Figure 3. An action potential speeds along an axon in milliseconds. Sodium ions flow in and cause the action potential, and then potassium ions flow out to reset the resting potential.


    The change in membrane potential results in the cell becoming depolarized. An action potential works on an all-or-nothing basis. That is, the membrane potential has to reach a certain level of depolarization, called the threshold, otherwise an action potential will not start. This threshold potential varies, but is generally about 15 millivolts (mV) more positive than the cell's resting membrane potential. If a membrane depolarization does not reach the threshold level, an action potential will not happen. You can see in Figure below that two depolarizations did not reach the threshold level of -55mV.

    The first channels to open are the sodium ion channels, which allow sodium ions to enter the cell. The resulting increase in positive charge inside the cell (up to about +40 mV) starts the action potential. This is called the depolarization of the membrane. Potassium ion channels then open, allowing potassium ions to flow out of the cell, which ends the action potential. The inside of the membrane becomes negative again. This is called repolarization of the membrane. Both of the ion channels then close, and the sodium-potassium pump restores the resting potential of -70 mV. The action potential will move down the axon toward the synapse like a wave would move along the surface of water. The figure below shows the change in potential of the axon membrane during action potential.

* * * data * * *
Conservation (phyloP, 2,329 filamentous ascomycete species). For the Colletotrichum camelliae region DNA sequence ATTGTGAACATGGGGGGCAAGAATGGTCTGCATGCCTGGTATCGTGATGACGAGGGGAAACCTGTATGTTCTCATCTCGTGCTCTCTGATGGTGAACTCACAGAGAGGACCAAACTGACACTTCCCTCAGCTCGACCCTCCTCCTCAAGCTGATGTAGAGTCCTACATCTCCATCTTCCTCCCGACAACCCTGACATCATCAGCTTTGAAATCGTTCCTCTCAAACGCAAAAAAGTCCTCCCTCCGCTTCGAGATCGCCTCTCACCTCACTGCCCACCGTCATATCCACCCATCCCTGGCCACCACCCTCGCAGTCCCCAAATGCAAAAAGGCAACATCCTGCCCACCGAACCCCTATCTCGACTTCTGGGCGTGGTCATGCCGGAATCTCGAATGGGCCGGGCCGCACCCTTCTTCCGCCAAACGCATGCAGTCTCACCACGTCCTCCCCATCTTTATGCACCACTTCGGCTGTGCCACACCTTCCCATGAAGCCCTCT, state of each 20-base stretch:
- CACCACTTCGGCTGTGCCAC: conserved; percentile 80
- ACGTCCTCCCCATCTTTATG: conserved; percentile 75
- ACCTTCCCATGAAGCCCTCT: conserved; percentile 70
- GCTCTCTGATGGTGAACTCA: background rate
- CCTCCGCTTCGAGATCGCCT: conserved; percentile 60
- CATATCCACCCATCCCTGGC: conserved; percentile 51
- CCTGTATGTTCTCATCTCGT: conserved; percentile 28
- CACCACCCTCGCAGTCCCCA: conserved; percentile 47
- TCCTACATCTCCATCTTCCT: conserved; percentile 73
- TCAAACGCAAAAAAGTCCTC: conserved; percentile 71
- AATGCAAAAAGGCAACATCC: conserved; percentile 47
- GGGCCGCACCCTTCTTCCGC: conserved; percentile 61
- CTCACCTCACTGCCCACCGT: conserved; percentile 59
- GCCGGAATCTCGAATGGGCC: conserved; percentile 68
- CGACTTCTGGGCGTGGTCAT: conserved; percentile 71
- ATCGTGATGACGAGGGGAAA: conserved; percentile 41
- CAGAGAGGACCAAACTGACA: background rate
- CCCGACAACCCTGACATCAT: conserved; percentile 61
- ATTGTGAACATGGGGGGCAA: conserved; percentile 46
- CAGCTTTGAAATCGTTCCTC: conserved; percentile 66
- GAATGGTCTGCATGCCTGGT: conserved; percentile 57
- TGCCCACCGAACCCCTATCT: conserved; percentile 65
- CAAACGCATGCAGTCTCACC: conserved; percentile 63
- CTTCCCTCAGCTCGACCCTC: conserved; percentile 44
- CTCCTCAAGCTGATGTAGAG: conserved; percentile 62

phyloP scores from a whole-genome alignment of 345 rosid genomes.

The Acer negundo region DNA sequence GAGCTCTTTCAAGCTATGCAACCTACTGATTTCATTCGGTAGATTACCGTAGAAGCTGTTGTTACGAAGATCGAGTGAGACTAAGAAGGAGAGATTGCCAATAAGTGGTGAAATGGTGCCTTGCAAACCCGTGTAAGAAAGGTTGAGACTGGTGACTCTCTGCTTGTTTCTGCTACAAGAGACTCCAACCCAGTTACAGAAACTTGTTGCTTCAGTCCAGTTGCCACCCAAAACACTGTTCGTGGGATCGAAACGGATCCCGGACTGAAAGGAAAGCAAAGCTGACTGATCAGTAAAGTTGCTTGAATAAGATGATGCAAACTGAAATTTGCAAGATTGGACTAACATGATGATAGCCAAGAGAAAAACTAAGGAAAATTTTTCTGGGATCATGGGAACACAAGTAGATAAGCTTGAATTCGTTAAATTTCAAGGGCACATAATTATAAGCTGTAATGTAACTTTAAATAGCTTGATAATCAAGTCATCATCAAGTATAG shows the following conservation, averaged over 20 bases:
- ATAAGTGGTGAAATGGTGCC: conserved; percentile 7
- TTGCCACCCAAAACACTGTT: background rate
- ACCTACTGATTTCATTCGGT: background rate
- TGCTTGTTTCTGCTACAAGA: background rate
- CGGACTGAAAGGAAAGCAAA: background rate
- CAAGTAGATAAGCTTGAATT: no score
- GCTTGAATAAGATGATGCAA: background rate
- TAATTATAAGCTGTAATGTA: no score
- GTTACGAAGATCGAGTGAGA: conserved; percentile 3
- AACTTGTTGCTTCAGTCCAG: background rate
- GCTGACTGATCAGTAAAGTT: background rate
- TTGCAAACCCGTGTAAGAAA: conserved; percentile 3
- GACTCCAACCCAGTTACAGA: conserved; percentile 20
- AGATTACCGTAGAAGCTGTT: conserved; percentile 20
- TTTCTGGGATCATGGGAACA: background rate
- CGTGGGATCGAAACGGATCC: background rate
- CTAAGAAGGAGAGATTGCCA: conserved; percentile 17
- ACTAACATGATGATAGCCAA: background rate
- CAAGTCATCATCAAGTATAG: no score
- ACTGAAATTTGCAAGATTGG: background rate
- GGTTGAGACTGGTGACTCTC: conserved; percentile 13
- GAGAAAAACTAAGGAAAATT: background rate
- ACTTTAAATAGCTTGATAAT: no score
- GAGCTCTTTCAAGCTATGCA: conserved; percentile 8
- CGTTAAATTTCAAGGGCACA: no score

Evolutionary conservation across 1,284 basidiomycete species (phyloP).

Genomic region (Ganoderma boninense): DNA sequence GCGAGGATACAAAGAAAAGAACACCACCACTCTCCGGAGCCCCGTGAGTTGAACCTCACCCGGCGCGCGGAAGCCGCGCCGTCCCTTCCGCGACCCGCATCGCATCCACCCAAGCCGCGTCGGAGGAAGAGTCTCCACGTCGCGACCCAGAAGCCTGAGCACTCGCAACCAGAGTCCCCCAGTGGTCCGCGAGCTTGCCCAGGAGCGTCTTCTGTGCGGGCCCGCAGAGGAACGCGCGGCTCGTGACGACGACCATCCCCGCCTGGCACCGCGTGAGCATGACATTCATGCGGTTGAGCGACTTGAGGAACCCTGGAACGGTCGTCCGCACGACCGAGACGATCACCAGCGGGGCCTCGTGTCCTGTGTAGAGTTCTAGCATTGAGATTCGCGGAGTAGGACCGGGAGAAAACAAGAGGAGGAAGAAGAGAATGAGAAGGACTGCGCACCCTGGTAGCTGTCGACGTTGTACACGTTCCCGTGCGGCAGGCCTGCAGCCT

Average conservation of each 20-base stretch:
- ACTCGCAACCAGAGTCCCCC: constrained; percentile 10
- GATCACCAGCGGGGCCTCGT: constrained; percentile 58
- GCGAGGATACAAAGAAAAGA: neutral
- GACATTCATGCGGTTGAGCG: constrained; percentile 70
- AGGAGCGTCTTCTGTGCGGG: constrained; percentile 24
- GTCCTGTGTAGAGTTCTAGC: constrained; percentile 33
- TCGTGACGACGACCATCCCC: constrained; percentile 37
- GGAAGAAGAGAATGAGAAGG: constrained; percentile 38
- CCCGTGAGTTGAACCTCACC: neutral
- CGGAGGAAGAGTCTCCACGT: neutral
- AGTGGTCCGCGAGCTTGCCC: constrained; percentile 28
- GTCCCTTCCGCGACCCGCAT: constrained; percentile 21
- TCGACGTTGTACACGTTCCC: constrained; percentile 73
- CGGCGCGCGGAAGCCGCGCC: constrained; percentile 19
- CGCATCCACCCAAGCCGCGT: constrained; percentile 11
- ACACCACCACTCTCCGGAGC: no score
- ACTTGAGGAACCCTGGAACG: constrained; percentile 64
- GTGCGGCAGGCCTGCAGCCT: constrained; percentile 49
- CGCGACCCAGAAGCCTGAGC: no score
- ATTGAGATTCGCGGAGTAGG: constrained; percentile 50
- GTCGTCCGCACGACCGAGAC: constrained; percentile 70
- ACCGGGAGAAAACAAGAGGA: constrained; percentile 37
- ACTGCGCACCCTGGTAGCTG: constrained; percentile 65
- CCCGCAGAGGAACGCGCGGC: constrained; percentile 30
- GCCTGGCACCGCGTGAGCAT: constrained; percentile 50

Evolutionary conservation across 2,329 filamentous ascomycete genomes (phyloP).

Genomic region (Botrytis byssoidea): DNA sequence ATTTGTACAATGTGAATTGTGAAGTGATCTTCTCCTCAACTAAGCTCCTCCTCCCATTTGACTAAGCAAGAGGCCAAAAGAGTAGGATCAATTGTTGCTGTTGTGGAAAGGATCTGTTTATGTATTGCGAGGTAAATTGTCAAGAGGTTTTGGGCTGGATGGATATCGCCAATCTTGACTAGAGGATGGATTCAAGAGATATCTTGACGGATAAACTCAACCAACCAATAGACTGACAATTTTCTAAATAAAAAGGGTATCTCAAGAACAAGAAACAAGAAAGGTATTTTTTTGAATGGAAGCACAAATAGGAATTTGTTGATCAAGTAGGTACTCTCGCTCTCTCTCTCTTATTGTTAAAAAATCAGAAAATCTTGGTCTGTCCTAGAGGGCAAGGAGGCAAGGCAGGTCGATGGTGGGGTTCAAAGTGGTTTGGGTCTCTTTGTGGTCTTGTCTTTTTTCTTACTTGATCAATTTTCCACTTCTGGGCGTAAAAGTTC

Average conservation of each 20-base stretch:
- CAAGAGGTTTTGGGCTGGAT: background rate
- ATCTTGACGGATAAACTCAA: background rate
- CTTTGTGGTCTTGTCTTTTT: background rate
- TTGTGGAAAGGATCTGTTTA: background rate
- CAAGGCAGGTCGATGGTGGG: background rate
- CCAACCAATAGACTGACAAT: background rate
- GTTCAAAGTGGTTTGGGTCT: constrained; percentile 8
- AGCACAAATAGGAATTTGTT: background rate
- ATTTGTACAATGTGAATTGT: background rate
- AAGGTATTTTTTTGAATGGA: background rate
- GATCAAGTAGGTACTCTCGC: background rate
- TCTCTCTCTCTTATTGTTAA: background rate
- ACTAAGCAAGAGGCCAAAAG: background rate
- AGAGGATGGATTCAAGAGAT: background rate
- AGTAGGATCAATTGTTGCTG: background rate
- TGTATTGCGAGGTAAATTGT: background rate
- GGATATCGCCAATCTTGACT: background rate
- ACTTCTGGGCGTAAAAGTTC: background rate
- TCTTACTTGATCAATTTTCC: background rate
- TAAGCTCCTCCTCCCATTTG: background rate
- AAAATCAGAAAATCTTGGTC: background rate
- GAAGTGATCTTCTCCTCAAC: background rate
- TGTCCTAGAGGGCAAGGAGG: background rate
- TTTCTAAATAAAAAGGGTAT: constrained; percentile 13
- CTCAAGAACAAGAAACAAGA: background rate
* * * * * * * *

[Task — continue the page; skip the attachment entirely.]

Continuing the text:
Figure 4. An action potential graph of membrane potential over time. A neuron must reach a certain threshold in order to begin the depolarization step of reaching the action potential.


    In myelinated neurons, ion flows occur only at the nodes of Ranvier. As a result, the action potential signal "jumps" along the axon membrane from node to node rather than spreading smoothly along the membrane, as they do in axons that do not have a myelin sheath. This is due to a clustering of Na+ and K+ ion channels at the Nodes of Ranvier. Unmyelinated axons do not have nodes of Ranvier, and ion channels in these axons are spread over the entire membrane surface.


    Transmitting Nerve Impulses

    The place where an axon terminal meets another cell is called a synapse. This is where the transmission of a nerve impulse to another cell occurs. The cell that sends the nerve impulse is called the presynaptic cell, and the cell that receives the nerve impulse is called the postsynaptic cell.